When I read that President Jacob Zuma had become embroiled in the negotiation of the Sassa grant payment contract either personally or via his lawyer Michael Hulley, I wondered: how much is enough?
The president has also taken over the drive for nuclear power and has, by the accounts of many reports, been central to the negotiations thereof. The mothballed "State of Capture" report by former public protector Thuli Madonsela detailed how wealthy Duduzane Zuma (the president's son) has become because of his lengthy business links with the wealthy Gupta family. What is the son's is the father's.
We know what happened during the arms deal because it is captured in the judgment finding Durban businessperson Schabir Shaik guilty of corruption. His client, the president, was writ large through that document and efforts to bring him to trial have pockmarked his presidency.
By all this, I guess it's fair to deduce that the president's assembled a fairly decent-sized nest egg for his retirement. And so "what is enough" is a relevant question. Leo Tolstoy's essay "How much land does a man need?" is a parable on greed. The finding is that in the end most people get buried in a small grave -- it's all the land we need.
So much of the fury about the extension (or not) of the Sassa contract lies in what is not known: the president called in Social Development Minister Bathabile Dlamini and her Treasury counterpart Pravin Gordhan at the weekend to get them to sort it out. Has money passed hands? Why is the state sticking, leech-like, to a less than salubrious company? Why would parts of the executive run hard against a Constitutional Court judgment and the advice of its own independent bureaucrats? Why is the minister going against the advice of her department? In the past few days, her respected director-general Zane Dangor has resigned and the Treasury put out an unprecedented statement distancing itself from the negotiations to extend the contract.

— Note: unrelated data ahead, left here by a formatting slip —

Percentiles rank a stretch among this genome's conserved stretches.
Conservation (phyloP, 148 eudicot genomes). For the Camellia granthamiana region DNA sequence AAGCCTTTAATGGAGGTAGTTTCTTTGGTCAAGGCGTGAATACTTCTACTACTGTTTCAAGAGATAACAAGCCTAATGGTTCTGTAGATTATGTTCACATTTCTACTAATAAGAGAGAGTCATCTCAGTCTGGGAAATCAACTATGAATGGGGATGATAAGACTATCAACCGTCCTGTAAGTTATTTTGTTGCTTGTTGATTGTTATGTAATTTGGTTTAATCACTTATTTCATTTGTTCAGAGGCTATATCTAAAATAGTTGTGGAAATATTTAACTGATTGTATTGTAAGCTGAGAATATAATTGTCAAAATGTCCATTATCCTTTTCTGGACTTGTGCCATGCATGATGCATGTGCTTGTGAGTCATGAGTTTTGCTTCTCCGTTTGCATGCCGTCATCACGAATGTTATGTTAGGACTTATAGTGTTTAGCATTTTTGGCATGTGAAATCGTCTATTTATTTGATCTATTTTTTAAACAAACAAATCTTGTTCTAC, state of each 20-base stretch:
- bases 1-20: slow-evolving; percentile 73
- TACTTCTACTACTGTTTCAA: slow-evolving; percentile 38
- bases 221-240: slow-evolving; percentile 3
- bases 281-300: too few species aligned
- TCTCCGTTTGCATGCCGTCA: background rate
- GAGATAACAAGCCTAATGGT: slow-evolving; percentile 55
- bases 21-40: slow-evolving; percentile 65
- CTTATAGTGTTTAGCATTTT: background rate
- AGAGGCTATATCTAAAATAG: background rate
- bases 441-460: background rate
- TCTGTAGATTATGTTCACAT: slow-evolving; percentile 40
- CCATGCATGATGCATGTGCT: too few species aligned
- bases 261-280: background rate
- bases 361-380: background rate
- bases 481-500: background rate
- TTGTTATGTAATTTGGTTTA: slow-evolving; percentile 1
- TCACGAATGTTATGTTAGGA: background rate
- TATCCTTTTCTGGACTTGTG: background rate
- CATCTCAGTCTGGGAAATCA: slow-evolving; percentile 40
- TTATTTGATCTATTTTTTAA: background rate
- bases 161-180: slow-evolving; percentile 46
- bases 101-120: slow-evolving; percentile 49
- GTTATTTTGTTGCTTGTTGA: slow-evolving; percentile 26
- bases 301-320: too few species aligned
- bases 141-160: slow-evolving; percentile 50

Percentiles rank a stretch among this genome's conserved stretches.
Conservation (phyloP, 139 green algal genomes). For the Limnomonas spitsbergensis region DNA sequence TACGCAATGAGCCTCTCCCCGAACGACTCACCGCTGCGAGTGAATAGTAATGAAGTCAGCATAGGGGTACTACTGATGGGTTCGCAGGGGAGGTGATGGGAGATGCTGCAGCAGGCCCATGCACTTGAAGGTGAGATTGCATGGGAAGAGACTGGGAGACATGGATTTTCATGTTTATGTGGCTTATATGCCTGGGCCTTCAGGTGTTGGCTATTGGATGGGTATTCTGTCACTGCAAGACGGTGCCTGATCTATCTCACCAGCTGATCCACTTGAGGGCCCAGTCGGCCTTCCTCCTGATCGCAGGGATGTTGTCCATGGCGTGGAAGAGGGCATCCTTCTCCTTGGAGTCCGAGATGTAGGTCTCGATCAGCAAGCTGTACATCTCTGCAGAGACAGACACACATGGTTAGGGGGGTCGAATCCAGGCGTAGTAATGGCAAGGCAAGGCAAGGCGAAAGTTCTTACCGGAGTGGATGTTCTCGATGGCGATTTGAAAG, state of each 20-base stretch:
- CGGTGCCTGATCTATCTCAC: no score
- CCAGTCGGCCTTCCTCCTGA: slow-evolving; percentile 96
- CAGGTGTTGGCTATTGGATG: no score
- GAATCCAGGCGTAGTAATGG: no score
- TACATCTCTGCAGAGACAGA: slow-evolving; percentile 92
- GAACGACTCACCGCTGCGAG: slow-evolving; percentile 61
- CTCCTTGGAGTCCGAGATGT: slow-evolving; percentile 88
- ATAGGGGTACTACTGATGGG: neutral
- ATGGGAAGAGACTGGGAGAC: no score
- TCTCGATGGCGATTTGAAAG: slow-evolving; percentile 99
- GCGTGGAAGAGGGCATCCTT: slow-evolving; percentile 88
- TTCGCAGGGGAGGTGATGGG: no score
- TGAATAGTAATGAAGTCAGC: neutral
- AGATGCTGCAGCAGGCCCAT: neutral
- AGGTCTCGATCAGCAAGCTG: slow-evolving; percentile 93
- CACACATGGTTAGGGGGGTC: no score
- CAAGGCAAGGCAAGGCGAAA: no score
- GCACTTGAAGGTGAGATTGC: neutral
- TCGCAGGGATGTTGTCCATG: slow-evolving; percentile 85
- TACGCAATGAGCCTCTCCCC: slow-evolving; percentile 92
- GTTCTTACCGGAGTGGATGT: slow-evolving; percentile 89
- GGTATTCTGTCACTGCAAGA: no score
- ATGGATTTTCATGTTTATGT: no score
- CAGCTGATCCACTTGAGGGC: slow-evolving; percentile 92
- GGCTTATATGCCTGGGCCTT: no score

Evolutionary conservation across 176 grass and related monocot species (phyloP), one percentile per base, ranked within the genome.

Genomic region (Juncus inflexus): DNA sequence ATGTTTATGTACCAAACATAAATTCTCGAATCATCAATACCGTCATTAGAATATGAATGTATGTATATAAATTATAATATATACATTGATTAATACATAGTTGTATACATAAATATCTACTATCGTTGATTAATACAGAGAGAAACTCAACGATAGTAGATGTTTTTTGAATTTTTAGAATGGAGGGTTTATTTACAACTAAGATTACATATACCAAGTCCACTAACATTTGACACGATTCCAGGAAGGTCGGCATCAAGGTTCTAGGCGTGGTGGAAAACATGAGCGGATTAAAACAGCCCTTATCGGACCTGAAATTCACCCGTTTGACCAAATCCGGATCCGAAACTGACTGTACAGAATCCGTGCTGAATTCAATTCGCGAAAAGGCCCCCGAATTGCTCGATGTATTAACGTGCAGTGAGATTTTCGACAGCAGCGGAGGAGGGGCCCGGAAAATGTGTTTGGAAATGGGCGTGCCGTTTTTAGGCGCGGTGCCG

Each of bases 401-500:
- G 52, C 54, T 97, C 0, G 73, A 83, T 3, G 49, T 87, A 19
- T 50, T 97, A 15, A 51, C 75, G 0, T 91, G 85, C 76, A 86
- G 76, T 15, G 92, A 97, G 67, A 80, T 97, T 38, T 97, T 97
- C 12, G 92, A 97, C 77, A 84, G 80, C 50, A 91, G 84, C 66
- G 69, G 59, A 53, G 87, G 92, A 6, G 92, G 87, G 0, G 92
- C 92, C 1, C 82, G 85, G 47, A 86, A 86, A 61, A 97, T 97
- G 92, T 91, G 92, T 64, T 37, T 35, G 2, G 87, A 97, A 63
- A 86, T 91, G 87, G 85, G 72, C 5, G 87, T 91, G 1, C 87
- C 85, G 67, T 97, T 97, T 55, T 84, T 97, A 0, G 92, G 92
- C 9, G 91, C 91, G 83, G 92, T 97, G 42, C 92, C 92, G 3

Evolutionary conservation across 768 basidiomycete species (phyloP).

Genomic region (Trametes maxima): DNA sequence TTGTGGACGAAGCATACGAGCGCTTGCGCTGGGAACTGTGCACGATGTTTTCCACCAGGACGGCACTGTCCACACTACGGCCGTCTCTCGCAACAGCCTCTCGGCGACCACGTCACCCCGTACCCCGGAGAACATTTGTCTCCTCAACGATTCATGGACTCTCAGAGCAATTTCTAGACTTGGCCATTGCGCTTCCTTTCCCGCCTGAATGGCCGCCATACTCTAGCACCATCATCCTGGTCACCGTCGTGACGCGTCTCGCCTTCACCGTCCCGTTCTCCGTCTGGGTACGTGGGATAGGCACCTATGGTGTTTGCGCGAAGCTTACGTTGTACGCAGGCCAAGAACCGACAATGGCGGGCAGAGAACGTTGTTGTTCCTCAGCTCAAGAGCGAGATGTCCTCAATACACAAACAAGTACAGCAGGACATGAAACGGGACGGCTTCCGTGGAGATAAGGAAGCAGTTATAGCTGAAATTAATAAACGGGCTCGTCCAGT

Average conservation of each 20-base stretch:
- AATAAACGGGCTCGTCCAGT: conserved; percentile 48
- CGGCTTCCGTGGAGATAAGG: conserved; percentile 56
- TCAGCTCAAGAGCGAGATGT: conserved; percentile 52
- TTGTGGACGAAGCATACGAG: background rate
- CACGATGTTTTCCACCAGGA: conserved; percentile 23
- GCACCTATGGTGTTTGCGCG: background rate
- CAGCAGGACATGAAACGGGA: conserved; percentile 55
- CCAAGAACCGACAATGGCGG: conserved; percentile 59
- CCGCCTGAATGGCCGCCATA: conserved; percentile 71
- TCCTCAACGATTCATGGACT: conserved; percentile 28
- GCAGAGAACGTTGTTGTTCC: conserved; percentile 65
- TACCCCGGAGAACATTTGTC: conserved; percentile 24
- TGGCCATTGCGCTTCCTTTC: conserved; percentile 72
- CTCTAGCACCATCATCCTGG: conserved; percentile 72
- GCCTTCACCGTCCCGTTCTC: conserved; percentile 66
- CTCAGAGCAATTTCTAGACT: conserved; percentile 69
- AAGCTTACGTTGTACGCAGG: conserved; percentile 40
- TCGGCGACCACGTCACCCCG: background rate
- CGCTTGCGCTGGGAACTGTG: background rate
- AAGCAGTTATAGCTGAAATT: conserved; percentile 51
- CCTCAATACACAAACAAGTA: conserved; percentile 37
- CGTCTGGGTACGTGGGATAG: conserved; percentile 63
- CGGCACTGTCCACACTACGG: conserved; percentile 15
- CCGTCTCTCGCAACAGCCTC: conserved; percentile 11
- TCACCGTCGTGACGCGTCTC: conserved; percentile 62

The minister has asked to renew the Cash Paymaster Services (CPS) contract although the Constitutional Court has found it to be illegal. CPS makes a small fortune from paying grants and it is the company's biggest profit line –- it is a local subsidiary of Net1, a global corporation listed in the U.S. Last year, Bloomberg revealed how the company foisted unnecessary insurance products on our country's poorest citizens.
The 16.9 million grant payments to South Africans who depend completely on them were never not going to be paid, but at what price? The rule of law has been harmed because the Constitutional Court appears to have been left out of the contract's extension.
And at the other end of the spectrum, the SA Revenue Service (Sars) is imperilled too by the president's changes to a system that worked.
The supply side (revenue collection) and the demand side (grant payments) of the state are both being corroded by cronyism revealing how the effectiveness of the state is being impacted.
Who will stop this? How much is enough?
- Ferial Haffajee is the Editor-At-Large for HuffPost South Africa. This article first appeared on Huffington Post South Africa.
Photo courtesy: IOL